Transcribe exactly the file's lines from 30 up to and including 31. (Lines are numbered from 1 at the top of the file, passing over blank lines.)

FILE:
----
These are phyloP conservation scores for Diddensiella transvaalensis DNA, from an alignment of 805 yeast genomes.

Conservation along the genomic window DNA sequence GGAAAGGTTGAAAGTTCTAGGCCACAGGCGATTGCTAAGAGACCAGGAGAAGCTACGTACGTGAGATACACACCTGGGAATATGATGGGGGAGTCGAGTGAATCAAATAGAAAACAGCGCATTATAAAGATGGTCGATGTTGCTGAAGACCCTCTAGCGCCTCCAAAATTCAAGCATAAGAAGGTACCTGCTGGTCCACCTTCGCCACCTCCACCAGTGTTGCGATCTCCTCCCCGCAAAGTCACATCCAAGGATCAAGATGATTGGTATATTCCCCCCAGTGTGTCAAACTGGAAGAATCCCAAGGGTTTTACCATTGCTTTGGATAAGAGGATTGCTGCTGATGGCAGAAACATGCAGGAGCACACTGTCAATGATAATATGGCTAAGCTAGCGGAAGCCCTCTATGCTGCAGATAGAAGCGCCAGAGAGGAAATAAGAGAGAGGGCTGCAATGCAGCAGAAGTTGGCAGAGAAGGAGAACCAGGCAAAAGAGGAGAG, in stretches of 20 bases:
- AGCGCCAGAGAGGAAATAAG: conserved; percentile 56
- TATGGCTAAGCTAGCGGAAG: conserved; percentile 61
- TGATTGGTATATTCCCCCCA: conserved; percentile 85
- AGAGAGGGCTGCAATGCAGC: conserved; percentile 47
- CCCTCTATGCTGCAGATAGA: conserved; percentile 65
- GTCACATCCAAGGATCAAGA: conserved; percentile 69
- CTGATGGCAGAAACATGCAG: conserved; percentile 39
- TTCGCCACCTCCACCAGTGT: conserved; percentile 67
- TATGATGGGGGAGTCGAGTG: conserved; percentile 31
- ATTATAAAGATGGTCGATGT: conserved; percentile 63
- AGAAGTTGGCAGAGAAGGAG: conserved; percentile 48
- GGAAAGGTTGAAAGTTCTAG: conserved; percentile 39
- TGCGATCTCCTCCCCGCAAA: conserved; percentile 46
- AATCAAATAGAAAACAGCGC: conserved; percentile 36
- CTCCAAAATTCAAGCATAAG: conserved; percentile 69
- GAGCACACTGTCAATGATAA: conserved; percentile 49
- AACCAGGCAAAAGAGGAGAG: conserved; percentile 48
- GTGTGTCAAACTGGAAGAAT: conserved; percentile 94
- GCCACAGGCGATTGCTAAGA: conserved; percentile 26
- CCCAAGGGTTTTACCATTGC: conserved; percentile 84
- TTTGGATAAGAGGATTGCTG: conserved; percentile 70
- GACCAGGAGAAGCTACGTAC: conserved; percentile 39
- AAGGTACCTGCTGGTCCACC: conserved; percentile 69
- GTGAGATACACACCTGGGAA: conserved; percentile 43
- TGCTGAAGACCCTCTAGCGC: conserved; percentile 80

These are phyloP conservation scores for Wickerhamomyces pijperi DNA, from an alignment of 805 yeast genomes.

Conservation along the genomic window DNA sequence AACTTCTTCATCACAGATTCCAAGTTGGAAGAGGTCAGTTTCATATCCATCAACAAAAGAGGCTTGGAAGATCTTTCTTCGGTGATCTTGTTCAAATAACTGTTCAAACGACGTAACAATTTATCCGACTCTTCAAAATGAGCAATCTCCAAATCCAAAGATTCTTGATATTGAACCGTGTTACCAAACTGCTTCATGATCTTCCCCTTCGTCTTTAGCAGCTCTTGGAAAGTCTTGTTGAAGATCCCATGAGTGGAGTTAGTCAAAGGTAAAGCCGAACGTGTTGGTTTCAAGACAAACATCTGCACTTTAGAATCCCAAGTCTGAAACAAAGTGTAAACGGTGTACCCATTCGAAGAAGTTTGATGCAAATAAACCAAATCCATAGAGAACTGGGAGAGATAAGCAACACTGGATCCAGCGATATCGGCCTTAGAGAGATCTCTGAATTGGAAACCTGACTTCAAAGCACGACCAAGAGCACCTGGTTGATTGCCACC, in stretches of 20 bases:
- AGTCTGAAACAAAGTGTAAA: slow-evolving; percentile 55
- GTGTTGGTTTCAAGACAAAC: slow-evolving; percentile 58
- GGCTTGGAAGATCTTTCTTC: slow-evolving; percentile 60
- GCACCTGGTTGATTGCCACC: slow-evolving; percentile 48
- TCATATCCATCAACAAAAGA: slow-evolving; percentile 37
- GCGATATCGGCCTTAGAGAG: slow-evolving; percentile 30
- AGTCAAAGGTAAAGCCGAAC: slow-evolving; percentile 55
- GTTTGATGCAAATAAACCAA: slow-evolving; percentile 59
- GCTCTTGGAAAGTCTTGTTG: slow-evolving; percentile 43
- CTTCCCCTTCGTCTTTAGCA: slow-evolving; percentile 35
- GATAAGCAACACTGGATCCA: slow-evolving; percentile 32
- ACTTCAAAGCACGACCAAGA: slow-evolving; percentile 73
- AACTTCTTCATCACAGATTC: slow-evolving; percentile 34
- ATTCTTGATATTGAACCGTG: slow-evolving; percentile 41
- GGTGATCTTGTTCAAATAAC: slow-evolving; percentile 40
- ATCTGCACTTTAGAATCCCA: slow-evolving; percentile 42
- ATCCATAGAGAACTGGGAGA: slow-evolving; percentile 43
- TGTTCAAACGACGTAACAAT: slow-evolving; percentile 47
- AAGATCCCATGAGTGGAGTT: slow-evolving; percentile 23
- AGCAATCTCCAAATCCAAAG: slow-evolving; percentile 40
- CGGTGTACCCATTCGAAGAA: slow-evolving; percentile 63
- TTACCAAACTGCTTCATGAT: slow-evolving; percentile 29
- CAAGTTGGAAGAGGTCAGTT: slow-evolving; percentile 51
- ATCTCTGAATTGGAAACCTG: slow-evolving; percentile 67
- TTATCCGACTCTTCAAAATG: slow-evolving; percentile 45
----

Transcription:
- AGTCTGAAACAAAGTGTAAA: slow-evolving; percentile 55
- GTGTTGGTTTCAAGACAAAC: slow-evolving; percentile 58